skill levels and knowledge, giving them the confidence to trust their artistic growth.  I found it is difficult at first to get students to trust my opinion as an artist during classroom or individual critiques.  I learned quickly that just because I said something was good did not make it so good in their eyes.  (And that everything they make cannot be good.  They know that some art is better than others and will not believe you if you try to convince them otherwise.)  So I learned to be more specific with critiques and very honest too (in a kind way.)  More than once we would both agree that their artwork was in fact, terrible and worth a do-over.  Often we would save their first try, compare it to the second try and then pick the best one and continue.  Sometimes we could agree that everyone has a bad day and try again the next week.

 With some students you have to build a personal relationship, just spend some time listening to them.  Find out their interests and share yours!  I think art teaches are luck in that we can see the growth of our students from Kindergarten to the 5th grade and build trust over the years and get to know the students as individuals.   Finally, I began to use portfolio methods to collect and save artwork over time.  When students could see more than one of their artworks at a time they began to trust their growth as an artist. …..and what better way to instill trust in their own abilities!  I’ve also learned that it does not matter what age the students are these methods work….from Kindergarten to students in college!”  (elementary art teacher, taught 33 years, retired, now an adjunct professor at the university level)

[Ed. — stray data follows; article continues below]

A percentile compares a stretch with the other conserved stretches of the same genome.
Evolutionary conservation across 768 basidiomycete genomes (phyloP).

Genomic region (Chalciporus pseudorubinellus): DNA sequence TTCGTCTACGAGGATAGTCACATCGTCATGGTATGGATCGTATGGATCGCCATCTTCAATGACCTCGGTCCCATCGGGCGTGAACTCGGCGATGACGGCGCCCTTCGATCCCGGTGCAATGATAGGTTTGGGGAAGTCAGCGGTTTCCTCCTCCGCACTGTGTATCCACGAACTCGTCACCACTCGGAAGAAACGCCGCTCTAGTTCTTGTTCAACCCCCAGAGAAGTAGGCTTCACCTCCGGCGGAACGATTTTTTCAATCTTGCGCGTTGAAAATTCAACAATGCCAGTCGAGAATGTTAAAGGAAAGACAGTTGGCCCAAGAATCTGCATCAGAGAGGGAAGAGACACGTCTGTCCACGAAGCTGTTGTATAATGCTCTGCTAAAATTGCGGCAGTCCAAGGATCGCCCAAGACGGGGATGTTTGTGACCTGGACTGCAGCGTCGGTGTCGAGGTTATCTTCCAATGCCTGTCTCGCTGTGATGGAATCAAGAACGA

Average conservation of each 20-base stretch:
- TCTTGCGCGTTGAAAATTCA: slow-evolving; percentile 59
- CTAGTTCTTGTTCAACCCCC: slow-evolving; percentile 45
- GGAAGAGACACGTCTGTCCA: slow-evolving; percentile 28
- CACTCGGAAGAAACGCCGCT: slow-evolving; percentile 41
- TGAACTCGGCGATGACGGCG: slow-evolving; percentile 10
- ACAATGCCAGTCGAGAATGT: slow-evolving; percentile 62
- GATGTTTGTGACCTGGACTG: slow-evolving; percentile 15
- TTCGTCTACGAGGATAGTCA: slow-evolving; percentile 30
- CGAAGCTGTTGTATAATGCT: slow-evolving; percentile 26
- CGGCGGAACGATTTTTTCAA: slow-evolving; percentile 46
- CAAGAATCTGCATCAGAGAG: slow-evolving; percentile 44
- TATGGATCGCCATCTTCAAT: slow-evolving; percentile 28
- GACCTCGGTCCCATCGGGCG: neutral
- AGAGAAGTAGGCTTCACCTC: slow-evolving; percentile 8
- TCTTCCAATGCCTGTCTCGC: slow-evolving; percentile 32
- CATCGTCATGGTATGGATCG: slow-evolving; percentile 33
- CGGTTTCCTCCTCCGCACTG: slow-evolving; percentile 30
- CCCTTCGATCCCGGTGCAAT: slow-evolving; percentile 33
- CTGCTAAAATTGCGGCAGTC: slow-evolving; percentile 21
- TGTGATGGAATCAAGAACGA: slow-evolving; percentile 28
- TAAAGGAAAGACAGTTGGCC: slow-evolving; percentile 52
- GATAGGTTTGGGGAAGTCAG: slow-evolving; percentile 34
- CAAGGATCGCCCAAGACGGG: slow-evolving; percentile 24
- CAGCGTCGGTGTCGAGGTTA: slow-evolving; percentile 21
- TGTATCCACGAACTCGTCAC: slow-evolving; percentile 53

How do you establish levels of trustworthiness within your students?   I would love to hear from you!

-Minuette Floyd

Wednesday 09. 1.10

Leaping Out On Faith: My Journey to Becoming An Art Teacher

As the end of my graduate program at the University of North Carolina at Greensboro quickly approached, I began looking for an art teacher position.  I never had any intention of leaving North Carolina.  However, all of the art teacher positions that I was interested in were dead ends.  I began to feel the stress of not being able to find a job, which resulted in my visiting the career center on a regular basis.  On one particular visit, I read a flyer that advertised jobs in Florida.  We all know that the arts have a history of being vulnerable to budget cuts.  Fortunate for me, they were hiring 60 elementary art teachers in Palm Beach County!  Although I did not want to relocate and had never been to Florida, I decided to apply for the position.  A week later, I received a phone call requesting that I travel to Florida for a face-to-face interview.  I purchased a round trip ticket on the Greyhound bus to Palm Beach, Florida.  I left on a Wednesday morning. The trip was 21 hours one way!  

My interview was scheduled for 9 o’clock on a Thursday morning at the Palm Beach County School District office.   I remembered being so exhausted at the interview that I did not even think about being nervous.  The interview, lasting less than forty minutes ended with the principal offering me an art teacher position.  She also drove me to the school and provided a tour of the facilities.  In all of my excitement I had not yet begun to think about the logistics of it all.